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Author Notes:

Address correspondence to CMM (e-mail: christine.mcdonald@ucsf.edu)

CMM: conducted the data analysis and wrote the manuscript; SI: managed the data; SI and AMW: assisted with the data analysis; AMW and PSS: assisted with the manuscript drafting; AMW, PSS, NFK, SYH, KRW, SR, FTW, KHB, and JCK: assisted in the data interpretation; NFK, SYH, KRW, SR, FTW, KHB, and JCK: assisted in the manuscript review; and all authors: read and approved the final manuscript

See publication for full list of contributors.

The authors report no conflicts of interest.


Research Funding:

Supported by the Bill & Melinda Gates Foundation grant OPP1158306, Centers for Disease Control and Prevention, Eunice Kennedy Shriver National Institute of Child Health and Human Development, HarvestPlus, and the United States Agency for International Development.


  • Science & Technology
  • Life Sciences & Biomedicine
  • Nutrition & Dietetics
  • zinc
  • inflammation
  • micronutrients
  • nutritional assessment
  • undernutrition
  • IRON

Adjusting plasma or serum zinc concentrations for inflammation: Biomarkers Reflecting Inflammation and Nutritional Determinants of Anemia (BRINDA) project

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Journal Title:



Volume 111, Number 4


, Pages 927-937

Type of Work:

Article | Final Publisher PDF


The accurate estimation of zinc deficiency at the population level is important, as it guides the design, targeting, and evaluation of nutrition interventions. Plasma or serum zinc concentration (PZC) is recommended to estimate zinc nutritional status; however, concentrations may decrease in the presence of inflammation. Objectives: We aimed to assess the relation between PZC and inflammation in preschool children (PSC; 6-59 mo) and nonpregnant women of reproductive age (WRA; 15-49 y), and to compare different inflammation adjustment approaches, if adjustment is warranted. Methods: Cross-sectional data from 13 nationally representative surveys (18,859 PSC, 22,695 WRA) from the Biomarkers Reflecting Inflammation and Nutritional Determinants of Anemia (BRINDA) project were analyzed. Correlation and decile analyses were conducted, and the following 3 adjustment methods were compared if a consistent negative association between PZC and C-reactive protein (CRP) or α-1-acid glycoprotein (AGP) was observed: 1) exclude individuals with CRP > 5 mg/L or AGP > 1 g/L; 2) apply arithmetic correction factors; and 3) use the BRINDA regression correction (RC) approach. Results: In 6 of 12 PSC surveys, the estimated prevalence of zinc deficiency increased with increasing CRP deciles, and to a lesser extent, with increasing AGP deciles. In WRA, the association of PZC with CRP and AGP was weak and inconsistent. In the 6 PSC surveys in which adjustment methods were compared, application of RC reduced the estimated prevalence of zinc deficiency by a median of 11 (range: 4-18) percentage points, compared with the unadjusted prevalence. Conclusions: Relations between PZC and inflammatory markers were inconsistent, suggesting that correlation and decile analyses should be conducted before applying any inflammation adjustments. In populations of PSC that exhibit a significant negative association between PZC and CRP or AGP, application of the RC approach is supported. At this time, there is insufficient evidence to warrant inflammation adjustment in WRA.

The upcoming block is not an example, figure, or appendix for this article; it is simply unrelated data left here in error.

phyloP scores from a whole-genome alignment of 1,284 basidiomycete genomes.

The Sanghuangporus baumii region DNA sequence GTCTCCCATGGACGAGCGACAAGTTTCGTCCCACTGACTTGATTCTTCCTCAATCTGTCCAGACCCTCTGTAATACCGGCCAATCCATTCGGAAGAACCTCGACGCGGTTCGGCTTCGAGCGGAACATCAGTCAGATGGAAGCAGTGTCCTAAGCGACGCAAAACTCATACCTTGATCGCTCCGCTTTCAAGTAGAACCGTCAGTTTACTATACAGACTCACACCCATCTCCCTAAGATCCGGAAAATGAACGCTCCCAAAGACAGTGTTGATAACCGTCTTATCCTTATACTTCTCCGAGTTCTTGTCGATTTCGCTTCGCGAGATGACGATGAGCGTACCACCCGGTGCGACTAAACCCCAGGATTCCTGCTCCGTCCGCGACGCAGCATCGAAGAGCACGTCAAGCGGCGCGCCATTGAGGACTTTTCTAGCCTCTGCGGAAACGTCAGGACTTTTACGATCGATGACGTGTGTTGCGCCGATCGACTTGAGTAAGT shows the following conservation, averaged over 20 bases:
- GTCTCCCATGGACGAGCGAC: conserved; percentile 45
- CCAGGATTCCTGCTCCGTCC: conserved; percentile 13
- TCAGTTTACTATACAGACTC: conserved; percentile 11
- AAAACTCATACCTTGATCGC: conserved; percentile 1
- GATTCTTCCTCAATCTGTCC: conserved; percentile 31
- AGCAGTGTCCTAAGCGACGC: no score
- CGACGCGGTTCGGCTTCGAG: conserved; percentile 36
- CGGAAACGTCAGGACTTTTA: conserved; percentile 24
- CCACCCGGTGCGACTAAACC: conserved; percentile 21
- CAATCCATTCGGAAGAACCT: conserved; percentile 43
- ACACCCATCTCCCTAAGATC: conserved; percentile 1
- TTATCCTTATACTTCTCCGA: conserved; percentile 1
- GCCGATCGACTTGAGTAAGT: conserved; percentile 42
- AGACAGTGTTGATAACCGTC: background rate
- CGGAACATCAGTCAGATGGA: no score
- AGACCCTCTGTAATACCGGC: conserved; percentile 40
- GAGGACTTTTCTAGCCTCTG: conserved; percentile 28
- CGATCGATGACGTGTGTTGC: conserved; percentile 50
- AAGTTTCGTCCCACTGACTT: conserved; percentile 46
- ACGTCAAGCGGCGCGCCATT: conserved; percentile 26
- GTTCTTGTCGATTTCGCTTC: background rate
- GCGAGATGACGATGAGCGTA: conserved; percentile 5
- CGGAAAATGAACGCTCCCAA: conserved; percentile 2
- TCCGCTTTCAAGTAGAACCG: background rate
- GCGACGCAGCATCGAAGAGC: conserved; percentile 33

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© The Author(s) 2020.

This is an Open Access work distributed under the terms of the Creative Commons Attribution 4.0 International License (https://creativecommons.org/licenses/by/4.0/).
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